“Running the label is a lot different than running the store,” Swider said. “(There is) a lot of admin work involved in it. And we do everything properly, you know, we’re not just putting out records without people’s permission or anything. It’s a lot of work, but it kind of helps mix up just working at the store every day.”
According to Swider, one of the most difficult things about running the record store is finding good records.
“There’s a finite number of them out there, so we spend a lot of time tracking down record collections,” Swider said. “If you’ve got good used records, you’re going to be just fine. But you can’t go out and just buy those anywhere. You have to really hunt them down.”
Swider explained that The End of All Music has been open long enough now (eight years as of March 1) that people can simply Google ‘buy used records’ or something similar and the store’s name will show up. He also said that the store gets calls almost every day from people trying to sell their records.
“Seventy-five percent of the time, it’s not anything we’re interested in buying,” Swider said, “but that other 25 percent, there might be some interesting stuff. So we do a lot of house calls (and) go look at record collections.”
Every year on one Saturday in April, The End of All Music participates in Record Store Day, a holiday that celebrates independently owned record stores. However, the event has been moved to June this year due to the COVID-19 situation.
“(For) record stores that participate in Record Store Day, on that Saturday there are about four or five hundred new records (released) that you can only buy at a brick and mortar independent record store,” Swider explained. “No internet sales, nothing like that.”
According to Swider, Record Store Day is the busiest day of the year for The End of All Music. Double Decker is the weekend after, so it’s a crazy two weeks for them. Record Store Day is on June 20 this year.
“We kind of turn it into a celebration where we have a party,” Swider said, “and we give away a ton of free stuff and just celebrate the fact that there are people in Oxford (who) dig record stores and want to go support them.”
Swider said that many customers will camp out the night before in hopes of getting the first spot in line. He explained that this spot is coveted because a lot of the records are so limited that there may be only one or two copies in the shop—which means that the first in line gets first dibs.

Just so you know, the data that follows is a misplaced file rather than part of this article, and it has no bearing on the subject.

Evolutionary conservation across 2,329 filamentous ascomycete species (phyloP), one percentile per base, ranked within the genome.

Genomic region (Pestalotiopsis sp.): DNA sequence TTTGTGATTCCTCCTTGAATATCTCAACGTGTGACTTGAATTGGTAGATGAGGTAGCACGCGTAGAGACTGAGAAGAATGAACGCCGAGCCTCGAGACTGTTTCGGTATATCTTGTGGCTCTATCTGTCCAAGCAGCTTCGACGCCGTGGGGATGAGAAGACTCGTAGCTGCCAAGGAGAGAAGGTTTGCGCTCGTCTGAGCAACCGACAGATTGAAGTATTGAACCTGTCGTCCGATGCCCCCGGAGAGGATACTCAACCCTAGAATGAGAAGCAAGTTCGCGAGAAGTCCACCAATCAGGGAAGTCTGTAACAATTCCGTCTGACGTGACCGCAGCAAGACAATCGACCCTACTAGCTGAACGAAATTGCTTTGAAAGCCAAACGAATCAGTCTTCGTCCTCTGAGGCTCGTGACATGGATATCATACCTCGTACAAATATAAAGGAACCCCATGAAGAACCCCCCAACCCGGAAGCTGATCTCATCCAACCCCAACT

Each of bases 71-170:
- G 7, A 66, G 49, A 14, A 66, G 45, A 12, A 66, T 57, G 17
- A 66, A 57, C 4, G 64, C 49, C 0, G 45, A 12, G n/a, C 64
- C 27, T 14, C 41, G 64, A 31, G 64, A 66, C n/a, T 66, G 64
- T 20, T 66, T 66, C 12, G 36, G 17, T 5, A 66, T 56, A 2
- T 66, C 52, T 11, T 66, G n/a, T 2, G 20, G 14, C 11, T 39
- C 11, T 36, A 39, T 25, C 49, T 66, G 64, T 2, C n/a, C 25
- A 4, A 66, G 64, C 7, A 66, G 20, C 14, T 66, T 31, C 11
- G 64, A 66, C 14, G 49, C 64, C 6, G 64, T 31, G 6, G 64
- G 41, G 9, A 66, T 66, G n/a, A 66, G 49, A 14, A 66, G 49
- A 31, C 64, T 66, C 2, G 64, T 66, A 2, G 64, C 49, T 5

“This year we’re doing a raffle (for the first spot in line),” Swider said. “It’s a dollar a ticket, and we’re giving all the money to the Food Pantry.”
In past years, The End of All Music has given the proceeds from a chosen sale on Record Store Day to various organizations. For example, last year the store put out a record featuring two local artists and gave all proceeds to Memory Makers. The Southern Poverty Law Center and MusiCares are among other past years’ donations.
Dupriest said that some people have come into the shop and said they thought vinyl was gone. He explained that this is the opposite of the truth.
“I kind of push back against that narrative that vinyl disappeared and now it’s coming back. It never went anywhere,” Dupriest said. “(It) may have been overshadowed by CDs and streaming, but for some people, it’s never changed. It’s always been the way we listen to music.”
Swider holds the same sentiments as Dupriest: “I don’t think (vinyl) ever went away. There are probably more people buying records now than there have been in a long time. Most independent record labels never stopped making vinyl, so it’s always been kind of available.”
Swider said that vinyl is definitely popular right now, citing various reasons such as high fidelity (good sound quality), collectibility, and the fact that vinyl allows customers to own the music they love so much.
“People like to own their stuff. If you have a favorite record, what’s better than owning it?” Swider said. “If you have a date over and you’re like, ‘Hey, do you want to look at my streaming playlist on my phone?’ or ‘Hey, do you want to look at my record collection?’—it’s like, which one of those is cooler?”
Swider admits that streaming is convenient because everything you want to listen to is made easily accessible; however, he said that streaming may become more expensive in the future and may not be around forever, while vinyl will last for hundreds of years as long as its owner takes care of it. He compared vinyl to a book, which he called “a perfect object.”
“(Vinyl) will outlive you, easily. If you take care of it, the format is never going to go away,” Swider said. “There are some things that are just kind of perfect the way they are, and vinyl falls into that category.”
The End of All Music is located at 103A Courthouse Square in Oxford. (Remember the alleyway entrance.) They’re open Sunday through Monday from noon to 6 p.m., Tuesday through Wednesday from 10 a.m. to 7 p.m., and Thursday through Saturday from 10 a.m. to 9 p.m. Feel free to bring your new or used records to them, and remember Record Store Day is Saturday, June 20.